I’m a logical person, often to a fault. My wife is not. She thinks and acts with her heart, always. It is one of my favorite features about her. It gives her an innocence that can’t be fabricated. I don’t have it. I research, I analyze, and I decide. I remember the good ol’ days of high school. I was struggling so hard to carve out a space for myself as the “artsy” kid. I filled my schedule with art classes, and creative writing classes, but I couldn’t escape one thing…I was great at Math. I scored a 34 out of 36 on the Math portion of the ACT (Midwestern equivalent of the SAT), and that was while being hungover, and partially stoned. I was barely coherent for my junior and senior year, but somehow breezed through College level Trigonometry and Calculus. Numbers have always made sense to me, as much as I wish I was simply a creator, not an analyzer. But I digress…

I started researching God. Yes, much like you would research a World War, or perhaps a famous political figure for a school paper. By process of elimination I started with Christianity first. I had spent most of my life involved with it, so it made the most sense to point out its flaws. Find the holes in the arguments, and the cracks in the logic. A natural point to start was disproving the validity of the bible. I started reading “Misquoting Jesus.” It’s actually a terribly interesting read. I also began reading blogs, interrogating friends who were Christians, and former-Christians (including two former pastors). I scoured the internet looking for facts, looking for something. Anything really that would put this issue to rest. As you may imagine I found a lot of material that both supported and refuted Christianity’s claims, but there is nothing that can prove or disprove the existence of God. Just opinion loosely supported with evidence. After much searching, my wife and I came to the conclusion that we definitely believed in some sort of a Creator. So we were back to Agnostic. But what about Jesus? Ah yes, that handsome fellow in all of the stained glass windows.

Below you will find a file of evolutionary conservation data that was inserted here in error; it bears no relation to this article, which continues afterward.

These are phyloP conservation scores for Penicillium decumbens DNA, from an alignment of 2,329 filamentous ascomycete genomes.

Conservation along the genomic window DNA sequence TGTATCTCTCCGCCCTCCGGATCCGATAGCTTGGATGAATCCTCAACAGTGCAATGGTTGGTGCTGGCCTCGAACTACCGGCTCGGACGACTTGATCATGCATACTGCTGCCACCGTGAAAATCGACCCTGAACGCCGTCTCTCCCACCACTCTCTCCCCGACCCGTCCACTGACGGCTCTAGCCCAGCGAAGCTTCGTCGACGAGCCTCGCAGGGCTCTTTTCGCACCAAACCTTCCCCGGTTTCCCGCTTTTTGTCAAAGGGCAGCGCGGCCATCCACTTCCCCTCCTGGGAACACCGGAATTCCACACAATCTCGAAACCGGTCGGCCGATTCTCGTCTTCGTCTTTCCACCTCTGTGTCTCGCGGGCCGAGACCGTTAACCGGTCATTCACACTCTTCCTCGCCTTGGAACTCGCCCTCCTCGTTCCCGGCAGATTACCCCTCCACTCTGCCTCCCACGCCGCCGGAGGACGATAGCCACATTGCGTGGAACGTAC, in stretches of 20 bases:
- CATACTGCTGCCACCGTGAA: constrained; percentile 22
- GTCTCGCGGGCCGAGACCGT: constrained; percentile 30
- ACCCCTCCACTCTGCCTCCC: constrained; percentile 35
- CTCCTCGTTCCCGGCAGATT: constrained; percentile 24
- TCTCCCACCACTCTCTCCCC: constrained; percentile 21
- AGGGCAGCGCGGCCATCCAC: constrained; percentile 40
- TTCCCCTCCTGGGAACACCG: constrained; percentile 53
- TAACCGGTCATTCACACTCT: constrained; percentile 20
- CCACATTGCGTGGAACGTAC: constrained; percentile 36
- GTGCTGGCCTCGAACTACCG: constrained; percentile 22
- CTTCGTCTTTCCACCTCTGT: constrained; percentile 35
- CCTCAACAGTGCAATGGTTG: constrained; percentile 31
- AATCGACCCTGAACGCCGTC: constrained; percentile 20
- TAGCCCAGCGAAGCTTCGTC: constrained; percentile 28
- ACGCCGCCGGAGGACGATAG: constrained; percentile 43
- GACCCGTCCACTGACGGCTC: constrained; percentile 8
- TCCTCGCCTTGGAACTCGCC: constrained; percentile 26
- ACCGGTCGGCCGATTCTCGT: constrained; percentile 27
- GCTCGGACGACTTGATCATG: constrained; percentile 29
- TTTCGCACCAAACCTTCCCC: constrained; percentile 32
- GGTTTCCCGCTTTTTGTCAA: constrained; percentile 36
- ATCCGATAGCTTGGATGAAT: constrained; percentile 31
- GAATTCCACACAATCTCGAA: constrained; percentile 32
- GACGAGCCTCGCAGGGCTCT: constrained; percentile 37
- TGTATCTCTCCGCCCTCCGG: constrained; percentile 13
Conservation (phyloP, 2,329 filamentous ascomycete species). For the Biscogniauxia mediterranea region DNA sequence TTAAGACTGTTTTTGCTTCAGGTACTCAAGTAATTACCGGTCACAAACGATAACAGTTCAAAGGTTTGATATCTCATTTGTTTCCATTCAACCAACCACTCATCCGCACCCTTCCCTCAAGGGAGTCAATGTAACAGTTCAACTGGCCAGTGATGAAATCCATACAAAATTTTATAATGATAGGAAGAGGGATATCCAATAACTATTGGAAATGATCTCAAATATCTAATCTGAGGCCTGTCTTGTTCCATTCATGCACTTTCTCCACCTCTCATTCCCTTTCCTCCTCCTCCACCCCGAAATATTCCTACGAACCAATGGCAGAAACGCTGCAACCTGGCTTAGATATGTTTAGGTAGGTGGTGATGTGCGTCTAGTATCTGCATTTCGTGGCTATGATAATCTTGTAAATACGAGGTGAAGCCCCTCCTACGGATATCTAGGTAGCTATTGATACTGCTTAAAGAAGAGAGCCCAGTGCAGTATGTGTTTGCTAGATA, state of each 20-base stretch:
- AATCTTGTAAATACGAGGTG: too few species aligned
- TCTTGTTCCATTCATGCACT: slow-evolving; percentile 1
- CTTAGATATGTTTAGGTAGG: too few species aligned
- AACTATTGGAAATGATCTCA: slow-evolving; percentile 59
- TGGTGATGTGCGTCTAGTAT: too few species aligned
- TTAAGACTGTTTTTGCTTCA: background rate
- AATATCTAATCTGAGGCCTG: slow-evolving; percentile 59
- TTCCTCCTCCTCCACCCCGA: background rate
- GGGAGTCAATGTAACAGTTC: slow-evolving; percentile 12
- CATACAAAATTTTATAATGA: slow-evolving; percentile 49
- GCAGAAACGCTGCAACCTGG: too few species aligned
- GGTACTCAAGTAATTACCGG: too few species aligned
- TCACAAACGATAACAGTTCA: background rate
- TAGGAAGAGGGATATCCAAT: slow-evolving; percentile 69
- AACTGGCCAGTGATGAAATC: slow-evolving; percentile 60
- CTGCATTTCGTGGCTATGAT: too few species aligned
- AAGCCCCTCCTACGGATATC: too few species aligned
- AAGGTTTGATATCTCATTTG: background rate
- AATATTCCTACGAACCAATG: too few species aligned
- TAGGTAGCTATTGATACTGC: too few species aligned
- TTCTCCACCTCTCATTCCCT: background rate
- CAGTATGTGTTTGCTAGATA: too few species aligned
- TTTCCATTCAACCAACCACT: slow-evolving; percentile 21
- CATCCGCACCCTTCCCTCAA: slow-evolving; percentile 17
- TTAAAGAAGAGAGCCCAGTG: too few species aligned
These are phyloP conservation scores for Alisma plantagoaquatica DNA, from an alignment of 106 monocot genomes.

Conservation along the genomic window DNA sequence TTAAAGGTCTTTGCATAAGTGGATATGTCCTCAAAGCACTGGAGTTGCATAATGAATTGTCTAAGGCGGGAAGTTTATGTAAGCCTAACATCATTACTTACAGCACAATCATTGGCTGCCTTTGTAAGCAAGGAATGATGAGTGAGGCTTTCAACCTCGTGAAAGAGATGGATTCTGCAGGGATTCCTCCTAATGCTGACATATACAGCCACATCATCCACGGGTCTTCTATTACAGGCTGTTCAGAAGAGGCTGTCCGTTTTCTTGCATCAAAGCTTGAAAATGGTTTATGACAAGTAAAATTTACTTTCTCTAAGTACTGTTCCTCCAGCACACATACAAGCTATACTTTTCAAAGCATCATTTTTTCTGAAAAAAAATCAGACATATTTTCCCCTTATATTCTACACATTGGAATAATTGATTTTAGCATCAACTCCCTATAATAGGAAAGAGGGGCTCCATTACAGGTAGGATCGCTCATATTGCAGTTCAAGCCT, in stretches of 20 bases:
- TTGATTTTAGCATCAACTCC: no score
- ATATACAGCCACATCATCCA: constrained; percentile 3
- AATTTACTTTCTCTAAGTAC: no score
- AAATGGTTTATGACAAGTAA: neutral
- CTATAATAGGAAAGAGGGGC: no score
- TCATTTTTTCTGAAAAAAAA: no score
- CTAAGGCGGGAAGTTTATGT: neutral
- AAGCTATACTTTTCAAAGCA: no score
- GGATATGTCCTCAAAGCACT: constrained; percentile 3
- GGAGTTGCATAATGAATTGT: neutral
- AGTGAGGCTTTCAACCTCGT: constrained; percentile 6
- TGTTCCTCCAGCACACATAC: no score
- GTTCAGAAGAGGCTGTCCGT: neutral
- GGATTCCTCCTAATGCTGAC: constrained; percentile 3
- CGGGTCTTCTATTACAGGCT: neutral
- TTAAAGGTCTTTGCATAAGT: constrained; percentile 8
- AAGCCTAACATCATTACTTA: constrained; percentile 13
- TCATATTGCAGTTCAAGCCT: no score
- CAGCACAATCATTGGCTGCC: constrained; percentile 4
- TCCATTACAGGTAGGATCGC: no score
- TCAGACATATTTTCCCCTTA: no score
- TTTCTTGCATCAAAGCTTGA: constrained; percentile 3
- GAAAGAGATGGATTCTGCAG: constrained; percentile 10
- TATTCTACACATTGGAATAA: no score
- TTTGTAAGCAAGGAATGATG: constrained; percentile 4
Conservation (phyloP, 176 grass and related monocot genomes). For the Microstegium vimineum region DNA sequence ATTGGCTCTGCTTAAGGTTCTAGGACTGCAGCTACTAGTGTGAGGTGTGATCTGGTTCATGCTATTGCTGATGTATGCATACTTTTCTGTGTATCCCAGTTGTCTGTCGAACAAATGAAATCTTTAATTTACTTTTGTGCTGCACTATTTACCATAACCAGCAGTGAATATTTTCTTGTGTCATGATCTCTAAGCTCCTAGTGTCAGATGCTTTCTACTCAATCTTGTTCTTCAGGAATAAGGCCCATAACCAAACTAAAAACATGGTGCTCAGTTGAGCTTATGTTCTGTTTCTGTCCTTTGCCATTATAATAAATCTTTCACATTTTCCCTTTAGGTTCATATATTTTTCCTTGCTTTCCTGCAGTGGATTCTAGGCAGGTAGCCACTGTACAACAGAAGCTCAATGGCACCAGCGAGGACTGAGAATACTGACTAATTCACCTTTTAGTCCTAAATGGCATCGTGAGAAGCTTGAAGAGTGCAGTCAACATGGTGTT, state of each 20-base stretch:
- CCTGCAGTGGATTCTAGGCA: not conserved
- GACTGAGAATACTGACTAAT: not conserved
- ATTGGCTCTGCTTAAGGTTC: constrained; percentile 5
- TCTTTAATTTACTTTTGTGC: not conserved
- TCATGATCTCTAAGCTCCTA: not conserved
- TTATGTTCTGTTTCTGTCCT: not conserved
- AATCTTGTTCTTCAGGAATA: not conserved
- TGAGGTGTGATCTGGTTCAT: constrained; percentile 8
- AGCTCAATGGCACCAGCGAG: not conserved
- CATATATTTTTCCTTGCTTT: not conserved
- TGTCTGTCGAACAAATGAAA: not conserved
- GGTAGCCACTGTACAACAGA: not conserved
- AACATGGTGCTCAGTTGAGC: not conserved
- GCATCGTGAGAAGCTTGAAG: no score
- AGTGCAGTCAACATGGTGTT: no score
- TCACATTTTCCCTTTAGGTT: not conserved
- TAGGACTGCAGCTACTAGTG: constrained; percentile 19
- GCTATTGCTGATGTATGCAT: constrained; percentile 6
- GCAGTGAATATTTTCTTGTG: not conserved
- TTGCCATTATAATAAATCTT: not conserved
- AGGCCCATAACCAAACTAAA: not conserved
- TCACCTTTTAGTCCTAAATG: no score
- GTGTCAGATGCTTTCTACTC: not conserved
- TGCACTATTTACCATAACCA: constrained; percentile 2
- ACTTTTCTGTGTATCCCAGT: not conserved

While we were in agreement that there was definitely a creator, Jesus was a sticking point for me. It just didn’t make any sense to me. God so loved the world, a world filled with evil, with assholes like me, with terrible things happening everyday, that he gave us his only son and let us murder him in the most horrendous way possible? I’m a father, and you’d better believe that if there were 1,000 people about to die, and all I had to do was sacrifice my son to save them, I’m letting every last one of them go down. So why would God do this? Why give us a world, watch us destroy it, destroy ourselves, and then give us something even more precious to destroy? It made no sense. Let’s raise the agnostic flag once and for all, and drop our bibles in the recycling bin!!!